[8] The alternative model proposed and tested in this paper (Figure 3b) is based on the hypothesis that water influences the formation of vegetation band sequences primarily as an inhibitor of plant growth (via water detention) in interband spaces rather than as a promoter of plant growth in bands. To motivate this alternative model, consider the fact that areas of bare ground in many arid to semiarid environments are devoid of vegetation because they receive too much water rather than too little. Playas in the southwestern U.S. occupy the lowest portions of topographically closed or nearly closed basins. They are the wettest areas of these generally water-limited environments yet they have the lowest vegetation density. Ecologists have proposed several explanations for this apparent contradiction. First, studies have suggested that wind erosion of smooth playa surfaces remove seeds before they germinate [Fort and Richards, 1998]. This hypothesis is likely incorrect because it presupposes the existence of a playa and because seeds can be readily deposited in mud cracks of playa surfaces (Figure 2a) where they are protected from wind erosion [e.g., Johnson and Fryer, 1992]. Second, ecological studies have proposed that ponded water creates hypoxic or anoxic conditions that, if sufficiently long in duration, prevent seeds from germinating [Crawford, 1977]. This phenomenon is known in the botany and agriculture literature as soaking injury (see Drew [1997] and Sairam et al. [2008] for reviews). In the case of playas with a sufficiently shallow groundwater table, anoxic conditions may develop even in the absence of surface water [e.g., Dahlgren et al., 1997]. However, in many playa environments where water tables are tens to hundreds of meters below the surface (as is the case in our study region in southern Nevada), hypoxia or anoxia requires surface water detention. Third, water detention can lead to the deposition of fine sediment that leads to soils of sufficient cohesion/shear strength that plant roots cannot become established. Although this mechanism has not been proposed as an explanation for the low vegetation density of playas specifically (to our knowledge), the role of soil compaction in reducing vegetation cover in arid and semiarid environments is well established [e.g., Adams et al., 1982]. Fourth, water detention can lead to the deposition of salts that create conditions inhospitable for the growth of non-salt-tolerant species [e.g.,Schaber, 1994]. Mechanisms two through four together provide a basis for associating ephemeral detention with the inability of new plants to become established.

[9] Of the published studies that have modeled vegetation band development, the approach of this paper is most similar to that of Saco et al. [2007], who were the first to emphasize the importance of topography in controlling vegetation band formation within a modeling framework. The model of Saco et al. [2007]combines the classic coupled reaction-diffusion equations for the ecohydrological interactions within vegetation band sequences [e.g.,Rietkerk et al., 2002] with a landscape evolution model. Our model differs from that of Saco et al. [2007] in several important respects. First, the Saco et al. [2007] model predicts that runoff discharge is maximized in interband spaces because that is where hydraulic roughness is minimized. Here we show that the opposite condition holds in our field sites in southern Nevada. Surface water velocities are either zero (in the case of closed topographic basins) or sufficiently close to zero that fine sediment that silt can be deposited in interband spaces. In contrast, surface water velocities are an order of magnitude faster in vegetation bands. Second, in the Saco et al. [2007] model, variations in slope are due to spatial variations in erosion/deposition by flowing water. In this paper, microtopographic variations that control water detention are due to mounding associated with plant growth in bands. Mounding beneath plants is primarily a result of the increase in porosity (or, equivalently, the decrease in bulk density) associated with the displacement of soil upward by plant roots over multiple cycles of vegetation growth/decay. Third, the model of Saco et al. [2007] predicts sinusoidal variations in biomass between a low but finite biomass in interband spaces and a higher biomass in bands. Here we show that biomass is essentially zero in interband spaces, an observation consistent with our model prediction.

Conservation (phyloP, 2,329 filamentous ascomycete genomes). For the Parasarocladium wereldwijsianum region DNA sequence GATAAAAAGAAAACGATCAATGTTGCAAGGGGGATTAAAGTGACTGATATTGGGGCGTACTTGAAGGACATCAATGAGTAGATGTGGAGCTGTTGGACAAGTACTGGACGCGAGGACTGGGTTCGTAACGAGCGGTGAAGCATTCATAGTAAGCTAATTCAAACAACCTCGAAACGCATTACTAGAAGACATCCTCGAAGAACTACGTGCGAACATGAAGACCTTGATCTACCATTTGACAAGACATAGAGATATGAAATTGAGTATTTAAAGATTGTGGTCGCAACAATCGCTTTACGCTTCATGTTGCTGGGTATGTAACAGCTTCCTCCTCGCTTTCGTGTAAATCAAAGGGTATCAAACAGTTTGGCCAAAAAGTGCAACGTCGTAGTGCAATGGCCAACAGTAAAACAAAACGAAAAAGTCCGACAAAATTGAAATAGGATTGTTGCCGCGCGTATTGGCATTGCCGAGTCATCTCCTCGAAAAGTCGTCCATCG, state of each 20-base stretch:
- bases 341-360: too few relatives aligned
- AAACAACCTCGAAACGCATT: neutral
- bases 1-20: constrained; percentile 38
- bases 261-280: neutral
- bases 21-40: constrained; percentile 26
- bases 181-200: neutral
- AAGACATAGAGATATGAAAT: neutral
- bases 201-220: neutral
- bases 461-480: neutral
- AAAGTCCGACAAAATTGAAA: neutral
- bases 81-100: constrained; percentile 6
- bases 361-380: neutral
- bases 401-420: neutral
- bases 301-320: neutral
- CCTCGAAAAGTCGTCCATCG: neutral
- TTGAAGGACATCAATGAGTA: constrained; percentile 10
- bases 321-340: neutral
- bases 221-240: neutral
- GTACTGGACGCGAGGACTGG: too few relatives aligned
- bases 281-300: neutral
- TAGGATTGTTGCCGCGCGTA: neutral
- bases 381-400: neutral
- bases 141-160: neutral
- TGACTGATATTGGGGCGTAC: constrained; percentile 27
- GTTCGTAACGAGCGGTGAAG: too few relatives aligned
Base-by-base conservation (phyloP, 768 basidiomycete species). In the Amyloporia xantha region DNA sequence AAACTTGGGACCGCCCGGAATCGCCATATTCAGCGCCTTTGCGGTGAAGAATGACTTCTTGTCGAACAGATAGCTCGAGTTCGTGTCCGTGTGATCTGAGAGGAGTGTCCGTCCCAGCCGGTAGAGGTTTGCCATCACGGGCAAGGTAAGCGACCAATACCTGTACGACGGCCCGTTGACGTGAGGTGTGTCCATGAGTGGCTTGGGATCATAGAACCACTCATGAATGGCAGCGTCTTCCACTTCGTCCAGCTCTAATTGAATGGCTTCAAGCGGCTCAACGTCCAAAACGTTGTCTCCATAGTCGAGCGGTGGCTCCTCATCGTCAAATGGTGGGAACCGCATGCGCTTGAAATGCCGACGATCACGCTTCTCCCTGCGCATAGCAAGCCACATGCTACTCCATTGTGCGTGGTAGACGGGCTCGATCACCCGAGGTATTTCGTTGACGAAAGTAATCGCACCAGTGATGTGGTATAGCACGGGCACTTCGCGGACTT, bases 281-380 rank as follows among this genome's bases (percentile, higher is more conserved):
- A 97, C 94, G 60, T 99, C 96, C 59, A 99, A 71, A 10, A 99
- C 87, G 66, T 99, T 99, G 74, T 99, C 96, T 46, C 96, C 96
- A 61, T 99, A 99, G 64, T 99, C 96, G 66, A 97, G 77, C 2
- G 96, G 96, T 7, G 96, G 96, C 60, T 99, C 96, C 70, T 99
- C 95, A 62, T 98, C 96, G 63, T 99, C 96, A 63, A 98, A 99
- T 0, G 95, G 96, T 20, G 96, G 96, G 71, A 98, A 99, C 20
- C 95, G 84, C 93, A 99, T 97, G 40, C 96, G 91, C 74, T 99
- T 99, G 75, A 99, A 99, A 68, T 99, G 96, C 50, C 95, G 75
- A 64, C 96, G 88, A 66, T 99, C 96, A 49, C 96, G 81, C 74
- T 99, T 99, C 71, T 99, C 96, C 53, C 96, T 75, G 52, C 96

[10] Section 2describes two mathematical models for vegetation band formation. Model 1 illustrates the self-organization of multiple bands from an initially uniform vegetation distribution. Vegetation growth in model 1 is associated with the formation of a topographic mound that enhances the potential for ponding water upslope from the vegetation band if the newly established vegetation has neighbors located in the contour-parallel direction. Model 1 does not have the computational efficiency to resolve individual plants, hence a second numerical model (model 2) is needed to understand why vegetation bands are approximately 5–15 individuals wide. Model 2 resolves individual plants and illustrates how the density and shape of plant mounds control the widths of vegetation bands. Model 2 does not have the computational efficiency of model 1, hence both models are needed (model 1 to understand the large-scale morphology of fields of many vegetation bands, and model 2 to understand the detailed morphology within a vegetation band down to the scale of an individual plant mound).